The Response: the political consequences
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I grew up in a time when every football game, high school or college, started with a prayer to which nobody paid any attention or suggested that it violated the separation of church and state. The spectacle of sectarian public prayer did make me uncomfortable, less because it was exclusionary than because it was an involuntary public ritual. The response to The Response, Governor Perry’s prayer event, has generated a lot of protests. This is from today’s Chronicle:
Three days before The Response, the Reliant Stadium prayer event Gov. Rick Perry initiated two months ago, the response has been spirited among those objecting to the governor’s participation.
On Tuesday, more than 50 Houston-area religious and community leaders disseminated a signed statement drafted by the Anti-Defamation League expressing “deep concern” about a prayer rally “not open to all faiths,” while the Houston GLBT Political Caucus and related organizations announced a Friday rally at Tranquility Park to protest the event. The groups that represent gay, lesbian, bisexual and transgendered individuals accused the American Family Association and other sponsors of the prayer event of hatred toward the GLBT community.
The ADL statement followed a June letter from the Houston Clergy Council that criticized the governor for excluding non-Christians, partnering with an anti-gay group and blurring boundaries between church and state.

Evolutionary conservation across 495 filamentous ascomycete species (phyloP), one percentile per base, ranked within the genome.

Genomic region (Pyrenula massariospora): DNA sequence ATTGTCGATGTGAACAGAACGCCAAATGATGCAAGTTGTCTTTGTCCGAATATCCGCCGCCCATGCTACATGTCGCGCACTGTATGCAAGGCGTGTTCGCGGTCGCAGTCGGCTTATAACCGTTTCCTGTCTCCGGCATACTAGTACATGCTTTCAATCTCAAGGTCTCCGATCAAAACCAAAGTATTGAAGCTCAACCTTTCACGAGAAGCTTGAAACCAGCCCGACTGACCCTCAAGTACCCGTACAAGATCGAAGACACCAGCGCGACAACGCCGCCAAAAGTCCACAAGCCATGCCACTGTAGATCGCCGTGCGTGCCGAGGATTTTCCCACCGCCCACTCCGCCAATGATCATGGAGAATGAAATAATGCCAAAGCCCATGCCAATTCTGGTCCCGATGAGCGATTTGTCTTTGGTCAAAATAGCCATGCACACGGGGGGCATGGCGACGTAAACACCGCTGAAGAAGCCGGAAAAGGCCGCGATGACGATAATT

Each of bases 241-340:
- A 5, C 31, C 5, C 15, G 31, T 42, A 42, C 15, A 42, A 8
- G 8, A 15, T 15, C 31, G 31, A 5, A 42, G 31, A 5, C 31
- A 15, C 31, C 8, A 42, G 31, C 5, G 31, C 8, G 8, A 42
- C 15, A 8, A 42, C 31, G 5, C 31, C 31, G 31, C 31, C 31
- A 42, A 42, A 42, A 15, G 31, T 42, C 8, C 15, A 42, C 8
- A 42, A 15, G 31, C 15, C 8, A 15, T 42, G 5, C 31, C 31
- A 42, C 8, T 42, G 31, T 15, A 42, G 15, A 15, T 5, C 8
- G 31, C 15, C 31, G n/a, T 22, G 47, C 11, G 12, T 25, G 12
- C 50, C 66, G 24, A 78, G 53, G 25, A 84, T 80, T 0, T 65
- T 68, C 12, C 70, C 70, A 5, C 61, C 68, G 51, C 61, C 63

My feelings about public-prayer events haven’t changed, but I’m intrigued by the Anti-Defamation League’s statement, quoted above, that the prayer rally isn’t open to people of all faiths. How are the organizers going to restrict the participants to Christians? Are they going to ask everyone who comes through the turnstiles to prove their Christian bona fides? Of course not. Nor do I think that the rally “blurs the line between church and state.” The line between church and state is very clear. It’s the First Amendment: Congress shall make no law regarding an establishment of religion or prohibiting the free exercise thereof. The governor of Texas holding a Christian prayer meeting is not an establishment of religion. It’s just a bad idea that isn’t going to work out very well. Attendance is going to fall far short of expectations and the noise generated by Perry’s critics is going to get as much media attention as the prayer rally itself. This is what happens when you think the rest of the country has the same civic and religious values as Texas. This could have had a much different ending. Perry could have made the event nondenominational. He could have invited people and clergy of all faiths. But he elected to make it exclusionary–and not just exclusionary, but reflective of preachers who have expressed some of the most extreme religious views in Christiandom. Another misjudgment was the public invitation to all of his fellow governors. The right way to do this was to feel out the other governors first and announce the acceptances later, when you know who is coming. Now, with only one acceptance–Sam Brownback, of Kansas, and he has said he is going on vacation this weekend–the event looks like an utter failure.